Charles L. Cocke Memorial Building; Administration Building
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The Charles L. Cocke Memorial Building, also known as the Administration Building, was built in 1908 as the Charles L. Cocke Memorial Library. Shortly after the death of President Cocke in 1901, students, faculty, alumnae, and friends established a building fund to construct a library in memory of Hollins' founder. At nineteen years of age, Charles Lewis Cocke stated his desire to devote his life to the higher education of women in the South, a goal that he fervently pursued at Hollins for fifty-five years. The library was completed in 1908, and Charles L. Cocke's daughter and succeeding president, Matty L. Cocke, participated in the groundbreaking ceremony. It was a fitting memorial to one dedicated to the education of women and described by an alumna as "a man of books and thoughts." Charles L. Cocke exhorted his students to continue their studies after Hollins, "Read and study, young ladies, not the light literature of the day, but books that are books--books of thought, books of breadth and depth and grasp of meaning, that your powers may be still further disciplined, that your fund of knowledge may be enlarged, and your mental vision expanded." (Excerpted from Mary Williamson, "A Library Memorial to Charles L. Cocke" Spinster )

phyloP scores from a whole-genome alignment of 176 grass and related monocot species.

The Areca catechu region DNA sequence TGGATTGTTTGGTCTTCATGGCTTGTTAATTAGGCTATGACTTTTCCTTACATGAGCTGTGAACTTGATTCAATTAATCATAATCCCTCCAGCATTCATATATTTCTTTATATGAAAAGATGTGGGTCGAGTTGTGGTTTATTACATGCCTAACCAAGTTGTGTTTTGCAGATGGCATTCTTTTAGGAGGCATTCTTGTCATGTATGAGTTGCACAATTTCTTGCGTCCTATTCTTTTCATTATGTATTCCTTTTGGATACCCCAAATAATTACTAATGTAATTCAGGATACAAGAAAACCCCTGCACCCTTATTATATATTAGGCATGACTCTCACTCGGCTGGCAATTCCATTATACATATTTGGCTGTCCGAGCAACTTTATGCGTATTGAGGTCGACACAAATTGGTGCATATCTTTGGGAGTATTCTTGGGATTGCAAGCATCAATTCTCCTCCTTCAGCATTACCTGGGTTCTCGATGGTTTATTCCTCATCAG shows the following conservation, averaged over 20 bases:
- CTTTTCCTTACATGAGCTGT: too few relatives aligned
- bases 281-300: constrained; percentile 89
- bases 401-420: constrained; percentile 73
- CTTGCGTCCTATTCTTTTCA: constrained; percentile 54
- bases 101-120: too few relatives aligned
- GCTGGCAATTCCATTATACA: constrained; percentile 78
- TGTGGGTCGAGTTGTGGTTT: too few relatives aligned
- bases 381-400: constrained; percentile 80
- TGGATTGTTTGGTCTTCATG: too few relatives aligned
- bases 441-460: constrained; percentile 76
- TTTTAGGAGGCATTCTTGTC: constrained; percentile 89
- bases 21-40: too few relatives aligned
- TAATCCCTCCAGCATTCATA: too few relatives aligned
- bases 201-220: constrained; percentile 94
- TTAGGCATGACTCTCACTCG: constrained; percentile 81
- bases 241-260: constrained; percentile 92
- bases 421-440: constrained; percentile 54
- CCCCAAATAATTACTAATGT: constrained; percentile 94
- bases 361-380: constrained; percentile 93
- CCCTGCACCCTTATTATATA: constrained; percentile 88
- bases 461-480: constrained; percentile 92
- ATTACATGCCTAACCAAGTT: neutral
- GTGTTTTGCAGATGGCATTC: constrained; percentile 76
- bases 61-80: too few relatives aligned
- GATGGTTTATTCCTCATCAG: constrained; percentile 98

A gymnasium and theatre originally occupied the building's ground floor, and the Euzelian and Euepian Literary Societies and Spinster yearbook staff were provided office space on the top floor. When Fishburn Library was built in 1955, the Cocke Memorial Library was renovated to house administrative and business offices. Portraits of John and Ann Halsey Hollins, the college's first benefactors, hang in the Charles L. Cocke Memorial Building. The building also houses the original cast iron Hollins Institute panels that served as risers to the old front steps of Main Building; the panels are around seven feet long and half an inch thick, weighing almost fifty pounds.
Hollins College Quadrangle. National Register of Historic Places designation report. Washington, DC: U.S. Department of the Interior/National Park Service, 1974.
Meredith, Molly. "An Historical and Architectural Guide to Hollins College." M. L. S. thesis, Hollins College, Roanoke, VA, 1997.
Niederer, Frances J. Hollins College: An Illustrated History. Charlottesville, VA: University Press of Virginia, 1973.
Vickery, Dorothy Scovil. Hollins College, 1842-1942: An Historical Sketch. Roanoke, VA: Hollins College, 1942.
Whitwell, W. L., and Lee W Winborne. The Architectural Heritage of the Roanoke Valley. Charlottesville, VA: University Press of Virginia, 1982.